Valentine’s Day… It Is The Best Of Times, It Is The Worst Of Times

Have you ever tried recalling your first memory? In this day and age of social media and digital pictures, it’s easy to go back and trigger a past memory. In my generation, we were lucky if we had a printed photograph to spark some nostalgia.

I can’t seem to pinpoint my first memory. Most of my memories of childhood are more like snippets of photos on a collage. I see myself but can’t place the time or place. But one clear memory I do have is when I rode a bicycle for the first time. It was a typical banana yellow bike. Not the big chopper handles, more like the classic ones. I couldn’t have been more excited. There was a small hill in the backyard that provided the momentum to keep the bike upright. And I clearly remember the 30 feet or so I traveled before taking a hard spill (no helmet back then). My sister had a harder time. She needed training wheels for a long time. I remember this like it was yesterday.

Fast forwarding forty-years from that exciting trip down a hill and you’ll find a person who forgot how to ride a bike. Along the way, I lost the essence of who I was. My identity has been built on a foundation of attachments. Objects purchased. Jobs obtained. Trophies won. Partners lost.

Since that exciting day as a 5-year-old, I’ve been seeking clarity about who I am. Or what I am. It’s been a constant battle between confidence, impostor syndrome, insecurity, and validation. Thinking back to these simpler, more innocent times gives me a rush of happiness. I envy the boy who was able to just ride a bicycle and be present.


What Defines Us?

As Eckhart Tolle explains in A New Earth, the “ego identifies with ‘having’, but its satisfaction in having is a relatively shallow and short-lived one.” The words “I am not enough yet” often bounce around in our mind like a skipping record. We count on externalities to stoke this validation.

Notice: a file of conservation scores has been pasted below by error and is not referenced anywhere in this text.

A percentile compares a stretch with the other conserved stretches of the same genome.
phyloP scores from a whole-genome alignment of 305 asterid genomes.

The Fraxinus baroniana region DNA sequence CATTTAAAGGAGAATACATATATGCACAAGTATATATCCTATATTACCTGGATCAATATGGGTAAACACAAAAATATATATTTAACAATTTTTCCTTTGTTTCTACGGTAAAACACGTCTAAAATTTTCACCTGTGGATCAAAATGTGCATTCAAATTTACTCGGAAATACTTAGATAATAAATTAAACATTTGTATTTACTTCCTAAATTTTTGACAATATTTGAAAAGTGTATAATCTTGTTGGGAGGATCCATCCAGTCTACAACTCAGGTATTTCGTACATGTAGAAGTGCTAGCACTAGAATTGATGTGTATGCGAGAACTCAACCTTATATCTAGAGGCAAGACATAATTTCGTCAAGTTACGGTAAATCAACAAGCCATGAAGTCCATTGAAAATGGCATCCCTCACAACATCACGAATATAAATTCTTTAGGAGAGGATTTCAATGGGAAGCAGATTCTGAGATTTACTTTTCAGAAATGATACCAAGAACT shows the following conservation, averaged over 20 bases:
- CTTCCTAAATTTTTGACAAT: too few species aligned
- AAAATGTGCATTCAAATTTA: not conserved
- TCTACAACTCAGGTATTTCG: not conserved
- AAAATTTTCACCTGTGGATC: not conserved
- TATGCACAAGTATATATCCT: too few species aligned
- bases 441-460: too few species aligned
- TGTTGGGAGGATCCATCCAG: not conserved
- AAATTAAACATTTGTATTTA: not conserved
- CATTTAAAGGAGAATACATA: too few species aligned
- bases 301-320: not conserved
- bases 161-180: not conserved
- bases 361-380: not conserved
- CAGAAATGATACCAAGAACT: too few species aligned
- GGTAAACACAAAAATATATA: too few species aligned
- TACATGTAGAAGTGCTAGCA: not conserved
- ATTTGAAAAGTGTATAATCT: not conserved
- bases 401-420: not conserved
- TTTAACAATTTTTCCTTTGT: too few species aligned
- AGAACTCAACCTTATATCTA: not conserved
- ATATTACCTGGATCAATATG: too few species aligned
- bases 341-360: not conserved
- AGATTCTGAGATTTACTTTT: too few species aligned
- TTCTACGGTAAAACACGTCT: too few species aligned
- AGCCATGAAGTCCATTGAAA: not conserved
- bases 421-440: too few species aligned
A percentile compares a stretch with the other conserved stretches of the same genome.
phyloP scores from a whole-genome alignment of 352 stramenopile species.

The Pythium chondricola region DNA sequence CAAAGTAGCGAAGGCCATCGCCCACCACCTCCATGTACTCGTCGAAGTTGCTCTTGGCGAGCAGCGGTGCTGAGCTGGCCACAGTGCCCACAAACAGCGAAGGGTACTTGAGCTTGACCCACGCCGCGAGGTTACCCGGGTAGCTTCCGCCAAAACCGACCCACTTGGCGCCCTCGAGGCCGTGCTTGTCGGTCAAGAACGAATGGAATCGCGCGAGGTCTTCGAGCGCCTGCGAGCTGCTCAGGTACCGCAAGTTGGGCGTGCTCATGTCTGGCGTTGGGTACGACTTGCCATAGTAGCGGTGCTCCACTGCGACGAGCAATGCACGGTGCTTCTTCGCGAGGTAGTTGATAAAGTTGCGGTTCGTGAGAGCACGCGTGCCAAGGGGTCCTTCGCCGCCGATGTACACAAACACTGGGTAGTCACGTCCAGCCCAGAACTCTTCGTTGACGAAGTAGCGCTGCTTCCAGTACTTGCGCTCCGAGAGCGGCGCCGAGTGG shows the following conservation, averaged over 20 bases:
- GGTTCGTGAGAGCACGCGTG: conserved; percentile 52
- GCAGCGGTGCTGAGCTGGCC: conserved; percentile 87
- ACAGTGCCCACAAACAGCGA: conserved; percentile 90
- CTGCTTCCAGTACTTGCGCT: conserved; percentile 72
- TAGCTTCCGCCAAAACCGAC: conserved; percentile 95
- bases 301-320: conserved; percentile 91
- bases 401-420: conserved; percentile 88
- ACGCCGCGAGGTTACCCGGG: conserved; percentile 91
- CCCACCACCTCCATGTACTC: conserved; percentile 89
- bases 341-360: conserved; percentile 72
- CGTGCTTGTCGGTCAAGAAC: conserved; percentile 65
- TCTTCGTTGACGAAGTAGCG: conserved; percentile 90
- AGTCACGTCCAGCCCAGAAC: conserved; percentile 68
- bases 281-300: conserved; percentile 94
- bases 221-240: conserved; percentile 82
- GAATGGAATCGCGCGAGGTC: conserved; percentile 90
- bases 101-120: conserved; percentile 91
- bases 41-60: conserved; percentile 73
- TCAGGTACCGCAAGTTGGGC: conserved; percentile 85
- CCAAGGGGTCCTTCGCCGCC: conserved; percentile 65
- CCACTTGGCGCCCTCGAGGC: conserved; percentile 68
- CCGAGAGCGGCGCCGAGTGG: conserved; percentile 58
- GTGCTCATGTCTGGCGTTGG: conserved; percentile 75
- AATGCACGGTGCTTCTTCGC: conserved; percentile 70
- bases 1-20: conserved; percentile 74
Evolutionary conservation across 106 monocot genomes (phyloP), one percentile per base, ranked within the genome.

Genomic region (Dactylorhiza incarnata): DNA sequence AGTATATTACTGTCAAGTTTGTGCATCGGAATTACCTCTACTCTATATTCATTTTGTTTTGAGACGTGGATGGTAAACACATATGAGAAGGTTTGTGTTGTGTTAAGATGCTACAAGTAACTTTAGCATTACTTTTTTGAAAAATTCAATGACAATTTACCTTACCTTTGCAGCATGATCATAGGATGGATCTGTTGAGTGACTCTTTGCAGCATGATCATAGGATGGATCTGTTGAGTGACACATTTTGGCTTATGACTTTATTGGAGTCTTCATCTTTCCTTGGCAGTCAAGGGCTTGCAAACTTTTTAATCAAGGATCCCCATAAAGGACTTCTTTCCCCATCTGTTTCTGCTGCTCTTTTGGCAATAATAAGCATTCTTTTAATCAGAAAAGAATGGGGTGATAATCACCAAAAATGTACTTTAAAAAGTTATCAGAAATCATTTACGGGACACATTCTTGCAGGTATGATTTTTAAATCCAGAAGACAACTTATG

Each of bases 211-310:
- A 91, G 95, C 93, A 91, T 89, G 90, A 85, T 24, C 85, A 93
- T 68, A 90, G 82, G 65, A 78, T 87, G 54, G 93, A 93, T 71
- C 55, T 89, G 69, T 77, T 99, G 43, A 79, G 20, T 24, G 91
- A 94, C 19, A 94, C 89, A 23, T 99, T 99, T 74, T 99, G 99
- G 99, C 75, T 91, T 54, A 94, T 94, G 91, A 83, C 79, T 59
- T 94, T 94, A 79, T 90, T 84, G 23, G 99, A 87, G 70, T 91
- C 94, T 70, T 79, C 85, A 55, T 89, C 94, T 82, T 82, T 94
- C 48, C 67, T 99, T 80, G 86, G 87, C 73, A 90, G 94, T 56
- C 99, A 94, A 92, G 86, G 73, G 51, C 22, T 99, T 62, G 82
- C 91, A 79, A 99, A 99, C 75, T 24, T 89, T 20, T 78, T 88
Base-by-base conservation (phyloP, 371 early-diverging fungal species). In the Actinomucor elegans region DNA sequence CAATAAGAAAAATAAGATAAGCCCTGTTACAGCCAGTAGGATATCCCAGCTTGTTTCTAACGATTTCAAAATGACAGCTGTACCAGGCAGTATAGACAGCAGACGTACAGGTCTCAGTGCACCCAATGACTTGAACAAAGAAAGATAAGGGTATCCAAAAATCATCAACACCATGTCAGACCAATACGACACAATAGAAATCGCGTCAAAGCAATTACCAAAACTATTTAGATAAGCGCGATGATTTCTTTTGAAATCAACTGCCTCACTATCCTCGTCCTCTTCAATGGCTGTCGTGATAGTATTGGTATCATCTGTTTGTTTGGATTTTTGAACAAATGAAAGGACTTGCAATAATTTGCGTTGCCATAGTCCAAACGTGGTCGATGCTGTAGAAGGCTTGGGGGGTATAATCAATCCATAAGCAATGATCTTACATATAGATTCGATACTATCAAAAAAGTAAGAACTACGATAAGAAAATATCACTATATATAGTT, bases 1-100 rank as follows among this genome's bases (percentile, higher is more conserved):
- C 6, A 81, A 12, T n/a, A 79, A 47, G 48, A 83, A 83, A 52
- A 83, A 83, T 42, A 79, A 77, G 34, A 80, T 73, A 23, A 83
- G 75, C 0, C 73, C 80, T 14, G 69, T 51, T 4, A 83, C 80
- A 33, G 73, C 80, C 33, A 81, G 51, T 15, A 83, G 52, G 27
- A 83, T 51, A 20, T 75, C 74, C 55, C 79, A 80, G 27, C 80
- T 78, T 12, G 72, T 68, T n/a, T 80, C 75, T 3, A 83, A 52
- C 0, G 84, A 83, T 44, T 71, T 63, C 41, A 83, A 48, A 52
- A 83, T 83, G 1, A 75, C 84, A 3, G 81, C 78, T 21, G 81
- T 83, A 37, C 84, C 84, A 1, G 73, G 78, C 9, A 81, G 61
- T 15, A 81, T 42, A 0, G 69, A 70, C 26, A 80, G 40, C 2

This constant struggle with ‘having’ is not isolated to material goods. Friendships, either platonic or romantic provide further validation to the self. I would venture that relationships provide the most empirical feedback to our ego. They reinforce that we are good enough. For every person that loves us, we gain further proof that we are good enough to love.

Don’t get me wrong, I love being in a relationship. I have lived with several girlfriends over the years. When I think back, those relationships never had a chance because of the need they were fulfilling. They were providing the validation that I was good enough for someone to love. Like repeatedly filling a parking meter, my ego needed regular romantic validation.

While I did love the girls I was with, my love was conditional. It fed off this validation. Until I lost the need for this validation, my relationships were built on this foundation of ego.


We Need To Lose All Attachment

My friend Hanifa wrote an article ‘When Self Love Matters The Most’. It provided a female’s perspective on this difficult time for many people (i.e., Valentines Day). It included the platitude that many people repeat to themselves, “when I meet the love of my life I will be happy.”

The short answer is ‘No you won’t’. Finding the love of our lives won’t be the key to happiness if you haven’t figured out how to be happy in this moment. The real truth is both easy and hard. When you are ‘ready’ to meet the love of your life you will be happy. This implies that we don’t even need to meet ‘the one’ to be happy… easy. Being ready to meet the love if your life, however… hard.